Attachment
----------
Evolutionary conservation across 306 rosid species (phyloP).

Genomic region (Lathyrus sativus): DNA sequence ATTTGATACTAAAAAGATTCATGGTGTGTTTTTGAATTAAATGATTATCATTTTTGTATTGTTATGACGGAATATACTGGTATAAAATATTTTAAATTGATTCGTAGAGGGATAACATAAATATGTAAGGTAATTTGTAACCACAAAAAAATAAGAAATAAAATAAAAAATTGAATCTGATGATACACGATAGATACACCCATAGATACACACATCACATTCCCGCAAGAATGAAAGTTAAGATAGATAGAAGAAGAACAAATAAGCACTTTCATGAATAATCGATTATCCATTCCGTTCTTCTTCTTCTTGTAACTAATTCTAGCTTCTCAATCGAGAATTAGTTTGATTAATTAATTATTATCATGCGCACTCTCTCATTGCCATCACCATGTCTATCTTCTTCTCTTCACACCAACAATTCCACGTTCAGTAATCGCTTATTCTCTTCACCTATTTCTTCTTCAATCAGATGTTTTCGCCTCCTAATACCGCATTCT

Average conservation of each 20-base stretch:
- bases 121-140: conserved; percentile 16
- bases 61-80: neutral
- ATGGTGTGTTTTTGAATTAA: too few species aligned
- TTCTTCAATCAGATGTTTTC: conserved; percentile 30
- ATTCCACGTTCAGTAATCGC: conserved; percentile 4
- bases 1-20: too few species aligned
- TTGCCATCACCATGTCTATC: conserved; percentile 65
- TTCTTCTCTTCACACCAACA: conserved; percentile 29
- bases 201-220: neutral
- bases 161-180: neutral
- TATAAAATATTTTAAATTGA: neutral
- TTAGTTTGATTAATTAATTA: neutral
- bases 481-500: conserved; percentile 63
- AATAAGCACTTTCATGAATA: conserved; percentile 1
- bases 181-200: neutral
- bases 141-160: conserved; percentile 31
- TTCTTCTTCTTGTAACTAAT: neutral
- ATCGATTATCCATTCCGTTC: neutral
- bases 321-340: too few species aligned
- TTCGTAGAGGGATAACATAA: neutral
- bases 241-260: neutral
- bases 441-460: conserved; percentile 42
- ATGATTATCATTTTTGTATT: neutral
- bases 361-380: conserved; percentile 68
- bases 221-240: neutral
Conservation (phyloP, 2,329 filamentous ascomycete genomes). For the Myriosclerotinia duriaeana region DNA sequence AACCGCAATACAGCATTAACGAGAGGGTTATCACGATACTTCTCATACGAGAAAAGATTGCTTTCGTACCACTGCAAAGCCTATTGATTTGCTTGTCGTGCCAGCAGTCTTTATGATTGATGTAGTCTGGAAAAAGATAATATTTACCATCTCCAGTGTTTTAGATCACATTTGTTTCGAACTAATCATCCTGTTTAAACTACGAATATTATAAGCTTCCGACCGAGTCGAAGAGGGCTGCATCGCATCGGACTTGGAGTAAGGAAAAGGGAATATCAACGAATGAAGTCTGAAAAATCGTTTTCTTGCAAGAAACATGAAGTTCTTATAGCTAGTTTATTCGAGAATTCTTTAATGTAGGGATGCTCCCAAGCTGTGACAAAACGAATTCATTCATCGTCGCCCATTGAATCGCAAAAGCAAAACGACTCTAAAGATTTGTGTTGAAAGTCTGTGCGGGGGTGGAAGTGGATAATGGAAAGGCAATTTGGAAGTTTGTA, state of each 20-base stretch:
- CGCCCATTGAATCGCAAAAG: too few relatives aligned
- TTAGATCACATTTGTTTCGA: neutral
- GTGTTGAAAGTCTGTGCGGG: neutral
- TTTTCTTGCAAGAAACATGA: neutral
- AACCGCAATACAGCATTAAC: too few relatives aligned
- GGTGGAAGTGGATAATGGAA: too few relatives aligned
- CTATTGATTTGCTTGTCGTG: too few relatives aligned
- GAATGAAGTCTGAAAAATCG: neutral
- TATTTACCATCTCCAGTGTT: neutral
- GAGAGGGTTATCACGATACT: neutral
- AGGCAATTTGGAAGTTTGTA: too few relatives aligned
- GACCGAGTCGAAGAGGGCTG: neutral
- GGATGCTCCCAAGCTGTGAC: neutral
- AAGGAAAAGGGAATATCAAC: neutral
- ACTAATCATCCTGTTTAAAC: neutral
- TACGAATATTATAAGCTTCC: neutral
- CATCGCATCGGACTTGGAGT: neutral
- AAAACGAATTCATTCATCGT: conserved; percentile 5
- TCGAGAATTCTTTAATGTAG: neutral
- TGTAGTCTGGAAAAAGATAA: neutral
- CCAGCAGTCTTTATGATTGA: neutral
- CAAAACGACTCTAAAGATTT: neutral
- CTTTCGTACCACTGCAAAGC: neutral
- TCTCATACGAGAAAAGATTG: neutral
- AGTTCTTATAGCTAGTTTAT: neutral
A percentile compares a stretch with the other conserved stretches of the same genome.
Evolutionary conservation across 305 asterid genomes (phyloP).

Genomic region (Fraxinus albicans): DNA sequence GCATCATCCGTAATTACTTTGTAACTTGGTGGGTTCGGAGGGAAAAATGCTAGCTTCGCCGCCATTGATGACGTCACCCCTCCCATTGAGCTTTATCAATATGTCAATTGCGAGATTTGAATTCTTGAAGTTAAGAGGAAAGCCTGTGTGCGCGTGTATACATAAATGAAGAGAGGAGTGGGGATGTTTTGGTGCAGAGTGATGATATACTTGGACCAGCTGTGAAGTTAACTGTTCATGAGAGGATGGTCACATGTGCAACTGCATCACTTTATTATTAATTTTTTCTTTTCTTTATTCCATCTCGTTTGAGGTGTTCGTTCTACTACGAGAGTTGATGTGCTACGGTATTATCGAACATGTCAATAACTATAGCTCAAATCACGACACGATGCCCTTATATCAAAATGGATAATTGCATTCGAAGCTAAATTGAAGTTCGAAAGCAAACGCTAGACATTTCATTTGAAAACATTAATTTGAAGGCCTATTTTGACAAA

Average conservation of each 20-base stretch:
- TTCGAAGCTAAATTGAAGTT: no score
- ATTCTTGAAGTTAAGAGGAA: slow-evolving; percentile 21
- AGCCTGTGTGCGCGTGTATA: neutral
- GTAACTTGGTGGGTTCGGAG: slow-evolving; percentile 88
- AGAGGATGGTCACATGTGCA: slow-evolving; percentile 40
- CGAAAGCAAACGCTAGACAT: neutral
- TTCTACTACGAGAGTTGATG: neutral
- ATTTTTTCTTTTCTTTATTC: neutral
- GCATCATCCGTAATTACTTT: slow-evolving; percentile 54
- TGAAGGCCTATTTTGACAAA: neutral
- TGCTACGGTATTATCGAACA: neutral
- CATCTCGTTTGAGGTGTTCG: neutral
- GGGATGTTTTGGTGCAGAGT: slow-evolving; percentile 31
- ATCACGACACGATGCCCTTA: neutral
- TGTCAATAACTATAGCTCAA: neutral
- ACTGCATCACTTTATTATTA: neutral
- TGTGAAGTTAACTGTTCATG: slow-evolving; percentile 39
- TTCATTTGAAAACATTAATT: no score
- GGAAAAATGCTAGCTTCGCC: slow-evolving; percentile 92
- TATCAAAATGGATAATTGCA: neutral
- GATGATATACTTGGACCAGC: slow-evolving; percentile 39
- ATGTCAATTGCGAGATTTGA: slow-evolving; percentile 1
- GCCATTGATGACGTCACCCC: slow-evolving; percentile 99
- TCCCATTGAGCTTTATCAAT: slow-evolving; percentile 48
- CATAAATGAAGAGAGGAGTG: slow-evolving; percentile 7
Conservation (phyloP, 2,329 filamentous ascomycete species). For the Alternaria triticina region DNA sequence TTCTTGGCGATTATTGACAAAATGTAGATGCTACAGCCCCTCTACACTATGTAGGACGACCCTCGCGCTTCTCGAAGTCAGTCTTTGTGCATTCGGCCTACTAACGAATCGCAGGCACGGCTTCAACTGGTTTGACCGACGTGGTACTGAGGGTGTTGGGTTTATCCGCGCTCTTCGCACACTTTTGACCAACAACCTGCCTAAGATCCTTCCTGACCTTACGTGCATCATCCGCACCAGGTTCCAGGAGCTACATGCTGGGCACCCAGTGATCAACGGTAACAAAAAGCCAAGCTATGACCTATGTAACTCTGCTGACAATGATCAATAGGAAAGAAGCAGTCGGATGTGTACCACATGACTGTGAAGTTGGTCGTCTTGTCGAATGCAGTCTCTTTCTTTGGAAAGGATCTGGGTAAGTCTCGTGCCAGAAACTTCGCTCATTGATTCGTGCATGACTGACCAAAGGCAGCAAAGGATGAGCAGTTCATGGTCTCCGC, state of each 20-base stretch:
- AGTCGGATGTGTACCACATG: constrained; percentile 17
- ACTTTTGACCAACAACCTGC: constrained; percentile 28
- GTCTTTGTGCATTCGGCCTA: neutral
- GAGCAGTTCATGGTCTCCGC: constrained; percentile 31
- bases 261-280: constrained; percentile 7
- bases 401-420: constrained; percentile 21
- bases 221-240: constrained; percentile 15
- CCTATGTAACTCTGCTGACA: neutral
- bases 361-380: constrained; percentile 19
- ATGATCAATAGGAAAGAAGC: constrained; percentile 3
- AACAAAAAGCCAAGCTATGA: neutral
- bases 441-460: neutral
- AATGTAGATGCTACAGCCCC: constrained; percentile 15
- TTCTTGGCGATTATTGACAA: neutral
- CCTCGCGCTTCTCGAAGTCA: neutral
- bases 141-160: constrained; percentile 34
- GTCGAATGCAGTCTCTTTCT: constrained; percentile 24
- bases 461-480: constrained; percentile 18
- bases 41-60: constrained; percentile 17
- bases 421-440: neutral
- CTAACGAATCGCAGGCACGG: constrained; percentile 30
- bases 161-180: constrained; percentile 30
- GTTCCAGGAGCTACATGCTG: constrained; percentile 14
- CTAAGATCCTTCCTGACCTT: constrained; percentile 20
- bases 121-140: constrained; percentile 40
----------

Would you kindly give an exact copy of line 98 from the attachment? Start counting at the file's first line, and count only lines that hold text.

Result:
- TTCTTGGCGATTATTGACAA: neutral